Some Like It Hot, But It's Not a Good Idea

Time to shine a “bright” light upon one of the dark sides of construction… FIRE!

On our recent tour of Louisiana plantations we were fortunate to stay at Madewood near Lafayette in a 14 ft high ceilinged room. However, I was appalled that the only things standing between the owners of this 30-year restoration project and a pile of ashes were battery powered smoke detectors, an alert resident, a working phone and the local volunteer fire department. This revelation foreshadowed the sobering part of our tour: the recent loss of Tezcuco to fire, and the recent total reconstruction of Greenwood near St. Francisville which had been totally destroyed by a fire that left only its massive brick columns and chimneys standing. Gone were the patina of age, charming sags, hand cut moldings and the feeling that generations of residents had left, however subtle, and layers of fashion and contradictory decorating ideas.

Construction is a dangerous time, especially for dry, old historic structures. Recently, I was dismayed to hear from a hard working couple who had labored for several years on a modest federal house that a worker trying to remove difficult paint chose heat and ignited a major blaze. Imagine the after effects of these other common practices: cutting or grinding through metal creating an array of inadvertent sparks; bad wiring undergoing repair or, worse yet, a wall containing undetected bad wiring being taken down; roofers using torches and hot air guns to seal certain roofing materials. Unfortunately, workers often put bags over smoke detectors to keep dust out and to prevent false alarms, yet rarely remove them when they leave the job each day.

Although fire will always be a statistical probability, every measure within a worst-case, maximum budget should be taken to reduce the odds. Hire an architect to visit during the construction phase. Engage a careful contractor who takes fire-safety concerns seriously. Carefully drawn project specifications or the preconstruction meeting can require fire extinguishers be within reach, any heat work should stop two hours before quitting time, plus a fire watch and walk thru and log to make record of safety observations before the job is shut down each night.

Of course, the owner and contractor must have proper insurance with sufficient coverage to pay for historic replication, not just utility grade repairs and paid-up premiums. While some may argue against sprinkler systems for aesthetic reasons or because of real damage that occurs during installation, I have come to see them as the lesser of two evils when an irreplaceable historic asset such as a National Historic Landmark is involved. Sprinklers are not simple piping problems, because they can include storage tanks, emergency generators, compressors and regular maintenance to minimize accidental leaks. Some argue that sprinklers come too late, after the fire has started. . .that early detection with electronics is superior. Yet, these systems too, can be unreliable because they depend on flukey electronics, working phone lines, batteries and a skilled fire department, not swamped with other calls. Ideally, the most important buildings would have both systems. At the other end of the spectrum are private homes whose owners should follow the local codes that require some sprinklers and electronic detection for smoke & carbon monoxide as a minimum and invite the fire marshal to inspect before and during the work.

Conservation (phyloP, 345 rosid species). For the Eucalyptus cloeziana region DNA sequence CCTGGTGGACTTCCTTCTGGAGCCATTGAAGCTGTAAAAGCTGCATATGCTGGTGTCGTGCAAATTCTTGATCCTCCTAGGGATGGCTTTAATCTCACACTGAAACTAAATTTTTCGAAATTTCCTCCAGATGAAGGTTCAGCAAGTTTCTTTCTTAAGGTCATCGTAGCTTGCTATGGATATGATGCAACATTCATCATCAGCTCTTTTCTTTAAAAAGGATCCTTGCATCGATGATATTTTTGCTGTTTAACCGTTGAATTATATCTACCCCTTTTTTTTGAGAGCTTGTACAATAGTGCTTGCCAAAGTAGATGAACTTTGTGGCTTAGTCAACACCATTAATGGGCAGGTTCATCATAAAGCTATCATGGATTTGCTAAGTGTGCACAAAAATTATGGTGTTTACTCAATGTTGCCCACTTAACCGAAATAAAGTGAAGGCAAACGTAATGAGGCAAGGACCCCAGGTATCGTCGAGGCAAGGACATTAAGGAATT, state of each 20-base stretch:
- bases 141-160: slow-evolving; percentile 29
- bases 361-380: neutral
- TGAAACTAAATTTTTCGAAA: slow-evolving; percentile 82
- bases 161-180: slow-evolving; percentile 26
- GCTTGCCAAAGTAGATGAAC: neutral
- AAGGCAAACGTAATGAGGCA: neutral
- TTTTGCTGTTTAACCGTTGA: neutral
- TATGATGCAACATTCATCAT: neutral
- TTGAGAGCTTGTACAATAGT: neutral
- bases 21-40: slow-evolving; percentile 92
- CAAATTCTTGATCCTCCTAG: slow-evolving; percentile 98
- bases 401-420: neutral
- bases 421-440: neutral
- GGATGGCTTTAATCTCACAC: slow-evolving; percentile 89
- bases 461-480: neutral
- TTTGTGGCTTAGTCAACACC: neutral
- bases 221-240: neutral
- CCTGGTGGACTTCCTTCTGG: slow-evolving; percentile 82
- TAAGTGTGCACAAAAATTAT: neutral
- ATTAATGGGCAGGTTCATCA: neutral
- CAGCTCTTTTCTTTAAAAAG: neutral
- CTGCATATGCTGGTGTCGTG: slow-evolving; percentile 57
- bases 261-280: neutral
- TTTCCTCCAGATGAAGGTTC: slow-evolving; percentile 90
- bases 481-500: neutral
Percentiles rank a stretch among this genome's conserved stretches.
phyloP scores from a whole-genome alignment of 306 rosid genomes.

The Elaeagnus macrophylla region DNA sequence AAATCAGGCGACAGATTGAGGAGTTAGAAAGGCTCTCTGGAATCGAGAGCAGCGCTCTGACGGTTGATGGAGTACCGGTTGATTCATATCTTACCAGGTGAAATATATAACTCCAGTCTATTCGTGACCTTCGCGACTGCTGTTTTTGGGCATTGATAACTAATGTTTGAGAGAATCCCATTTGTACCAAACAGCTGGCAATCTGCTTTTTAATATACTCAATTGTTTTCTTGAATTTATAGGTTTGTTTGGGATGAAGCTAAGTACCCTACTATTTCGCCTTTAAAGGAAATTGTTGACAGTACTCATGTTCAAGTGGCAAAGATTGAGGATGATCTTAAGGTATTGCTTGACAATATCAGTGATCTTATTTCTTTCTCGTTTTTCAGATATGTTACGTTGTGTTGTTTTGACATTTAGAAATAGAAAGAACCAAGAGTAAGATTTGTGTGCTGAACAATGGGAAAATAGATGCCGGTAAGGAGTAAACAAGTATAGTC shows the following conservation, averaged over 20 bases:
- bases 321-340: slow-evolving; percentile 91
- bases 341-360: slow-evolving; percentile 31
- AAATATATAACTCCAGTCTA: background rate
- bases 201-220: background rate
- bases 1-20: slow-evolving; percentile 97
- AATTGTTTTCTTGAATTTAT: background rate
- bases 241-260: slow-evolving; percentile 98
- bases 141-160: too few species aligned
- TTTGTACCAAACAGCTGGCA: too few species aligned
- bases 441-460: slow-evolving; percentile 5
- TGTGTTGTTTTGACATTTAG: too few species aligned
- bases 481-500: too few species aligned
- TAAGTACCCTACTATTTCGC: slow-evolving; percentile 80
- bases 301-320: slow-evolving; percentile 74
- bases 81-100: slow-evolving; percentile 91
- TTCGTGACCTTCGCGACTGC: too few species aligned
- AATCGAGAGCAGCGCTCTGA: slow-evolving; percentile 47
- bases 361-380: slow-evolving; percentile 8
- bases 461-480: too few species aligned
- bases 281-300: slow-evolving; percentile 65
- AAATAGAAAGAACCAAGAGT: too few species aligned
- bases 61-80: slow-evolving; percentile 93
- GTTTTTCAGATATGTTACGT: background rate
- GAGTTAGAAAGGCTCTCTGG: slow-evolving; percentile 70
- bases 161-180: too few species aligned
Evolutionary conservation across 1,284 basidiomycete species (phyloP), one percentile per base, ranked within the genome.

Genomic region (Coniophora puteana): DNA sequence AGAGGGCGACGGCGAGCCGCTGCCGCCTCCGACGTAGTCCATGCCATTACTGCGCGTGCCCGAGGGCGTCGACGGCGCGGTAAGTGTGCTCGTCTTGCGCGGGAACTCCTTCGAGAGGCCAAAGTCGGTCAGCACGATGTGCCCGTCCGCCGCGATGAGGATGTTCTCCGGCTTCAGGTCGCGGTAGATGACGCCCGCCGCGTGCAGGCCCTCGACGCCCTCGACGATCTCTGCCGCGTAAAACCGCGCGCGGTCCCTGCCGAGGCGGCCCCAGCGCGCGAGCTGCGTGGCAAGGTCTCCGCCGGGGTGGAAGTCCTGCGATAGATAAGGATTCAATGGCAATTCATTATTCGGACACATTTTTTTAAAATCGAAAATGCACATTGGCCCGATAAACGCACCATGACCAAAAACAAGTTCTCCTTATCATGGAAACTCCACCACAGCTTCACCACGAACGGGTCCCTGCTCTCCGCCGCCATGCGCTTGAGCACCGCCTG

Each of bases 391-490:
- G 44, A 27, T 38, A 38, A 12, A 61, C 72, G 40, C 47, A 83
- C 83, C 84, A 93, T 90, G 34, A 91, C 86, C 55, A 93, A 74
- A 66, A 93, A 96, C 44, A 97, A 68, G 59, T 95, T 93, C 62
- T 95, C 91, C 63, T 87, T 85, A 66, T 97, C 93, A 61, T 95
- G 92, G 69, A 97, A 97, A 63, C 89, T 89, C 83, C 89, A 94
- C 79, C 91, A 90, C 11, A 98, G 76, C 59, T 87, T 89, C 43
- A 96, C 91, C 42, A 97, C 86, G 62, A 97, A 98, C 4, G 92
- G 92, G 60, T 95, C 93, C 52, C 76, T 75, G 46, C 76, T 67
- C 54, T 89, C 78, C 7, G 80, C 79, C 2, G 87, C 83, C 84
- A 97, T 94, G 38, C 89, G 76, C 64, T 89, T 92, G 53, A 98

The Association of Preservation Technology Bulletin XXXIV No.4 published last winter includes a thoughtful article on this troublesome topic. Available on their website, research libraries or at my new office.

Tezcuco is (was) distinguished for the meticulous execution of its interior detail. Referred to as a “raised cottage” its front corner rooms are 25 feet square, with 15 foot ceilings.

Plantations of Louisiana and The Natchez Area David King Gleason



+ Moved to New Office in interesting downtown New Haven!!! As they say in Alabama “Y’all come and see us!”.

+ Architectural Alliance will sponsor my reflections “Restoring an 1763 Cape vs. HGTV Fairy Tale” Two years of my detection work, careful drawings & specs, construction and challenging closeout vs. the 9 minute summary created for national TV. Wednesday, September 22nd at 7:30 pm at the Neighborhood Music School, 100 Audubon Street, New Haven. $5 admission goes to a good cause.

+ Masonry Restoration at Center Church on Green New Haven: Interesting chimney investigations going on.

+ Church of God and Saints of Christ: Challenges embedded in their picturesque Queen Anne “country” church.

+ Pleased to be asked to plan the restoration the Madison Historical Society’s Allis/Bushnell House: True Colonial “reverse saltbox”with an array of puzzles to be solved sensibly.

+ Manchester Historical Society asked for my proposal to advise them on their 20,000 sf brick mill.


We just got back from Sweden, Maine where my wife and I headed the arts and crafts program for fiftyone girls ages 8-12 who had lost a parent. For the third year Circle of Tapawingo provided a free week of fun — thanks to a grant, great organizers, volunteers and a generous camp owner. This year’s projects included sun prints, brilliant water color magic, decorative polymer pens and GLITTER! More info and a handsome picture of our dog on the web at

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